It has been a while since my last post, and I’m due many new ones to come, Including about running a practica and everything else involved around that and more in my local community.  But this post is about the wonderful weekend I had out at McCloud California.

Burning Tango 2017!


A weekend in the middle of June, with the heat blasting down, in a small town a few hours away from what you could consider a bigger city on the West Coast of the Unite States, there is this little tango.  In comparison to other major festivals, this can be considered little, but to any different festivals around, 300ish+ people isn’t a small feat for a Tango Festival Weekend. When the town that is hosting the festival only has about 1,100 residence, this big influx of people into this small town is a sight to behold. With the weather, camping, waterfalls, hiking and more, this festival lives up to it’s name: “Burning Tango”

Now if you’re used to dancing at bigger festivals, you’ll still find much of the pros and cons you would find anywhere else.  The exception is the heat.  The venue is a single dance floor, with swamp coolers, so as you dance around there are spots of reprieve from the heat, but they can be short lived, or long lived if the floor isn’t moving.

There is a back room with water, additional cooling, but this is a place, where you don’t wear a jacket if you’re dancing, but non the less, there were no shorts visible on the dance floor.

What else is there?  Well with the single venue with a single floor, it’s pretty nice.  You wouldn’t have expected something like this in this little town. You’ll find out that there are actually quite a few events that happen here year-round, from other dance events, to music, biker get togethers, and more! Even though it is a small town, it offers a lot to those looking for a slightly out of the way space, but still bringing good comfort.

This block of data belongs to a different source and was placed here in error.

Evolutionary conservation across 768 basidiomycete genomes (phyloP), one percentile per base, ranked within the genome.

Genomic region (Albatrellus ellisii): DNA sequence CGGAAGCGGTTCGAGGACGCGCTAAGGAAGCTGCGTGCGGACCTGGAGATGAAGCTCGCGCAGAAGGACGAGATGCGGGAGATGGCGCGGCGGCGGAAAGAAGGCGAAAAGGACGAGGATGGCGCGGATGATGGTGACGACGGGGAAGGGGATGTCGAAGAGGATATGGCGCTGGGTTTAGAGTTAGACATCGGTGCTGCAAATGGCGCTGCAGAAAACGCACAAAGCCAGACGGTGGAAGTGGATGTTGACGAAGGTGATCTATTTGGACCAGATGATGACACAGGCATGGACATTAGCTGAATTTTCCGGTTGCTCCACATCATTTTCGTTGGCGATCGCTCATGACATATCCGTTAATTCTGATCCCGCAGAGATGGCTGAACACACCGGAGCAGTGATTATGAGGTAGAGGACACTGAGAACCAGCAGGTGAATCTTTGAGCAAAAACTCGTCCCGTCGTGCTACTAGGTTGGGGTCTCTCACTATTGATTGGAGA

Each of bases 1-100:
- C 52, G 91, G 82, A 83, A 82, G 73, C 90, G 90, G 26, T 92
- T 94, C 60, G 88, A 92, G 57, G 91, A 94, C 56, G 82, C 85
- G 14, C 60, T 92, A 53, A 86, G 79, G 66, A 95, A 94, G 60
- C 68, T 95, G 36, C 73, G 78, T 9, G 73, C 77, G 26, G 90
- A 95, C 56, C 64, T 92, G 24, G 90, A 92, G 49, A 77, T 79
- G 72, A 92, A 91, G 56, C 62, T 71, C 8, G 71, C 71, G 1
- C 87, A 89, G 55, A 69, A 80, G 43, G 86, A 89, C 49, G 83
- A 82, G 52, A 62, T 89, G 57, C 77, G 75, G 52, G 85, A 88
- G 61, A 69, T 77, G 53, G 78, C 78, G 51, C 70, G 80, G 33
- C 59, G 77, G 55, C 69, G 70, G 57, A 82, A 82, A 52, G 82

There is good food, and if you don’t like the immediate faire, you can go to the nearest town and there is plenty available!  Personally, I loved the local in town food, but I was staying one town over, which is a short 20-minute drive. Hotels are reasonably priced, with camping available plus house shares and other options if you are looking for them.

With hiking nearby, waterfalls, hot springs, beautiful weather, you know this is a great place.

What about the festival?  There are big group classes, which surprised me on how many people attended.  It was all included in the price, so that is great! With those sizes, and offerings on which classes, you know it was a more general class, and didn’t get into anything too advanced.  I was surprised though there was more in-depth explanations for those that could utilize it. The classes were a good choice to attend, with plenty of people for networking potential as well.

Skill level of dancer though varies just like any festival, you have those that don’t respect lanes, those who bump (not many) and many great experiences. There are always a few people who stand out, both on the good or the bad spectrum, yet the festival kept itself moving.  I was grateful to the group I attended with, as it added some extra youth into the mix, yet the age and skill range was solid.  Some people don’t like the idea of mentioning age ranges, but I must say it was a nice mix all around for those for who it matters.  I found myself quite comfortable.

How does this measure up to Portland Tangofest, Valentango, and others?  I’d say the skill level is a little less, but on average you get more receptive dancers, so overall you’ll have a better time dancing with some new people.  Will it all be great, no, but you need to network and get to know someone, and maybe not always accept every dance that comes your way.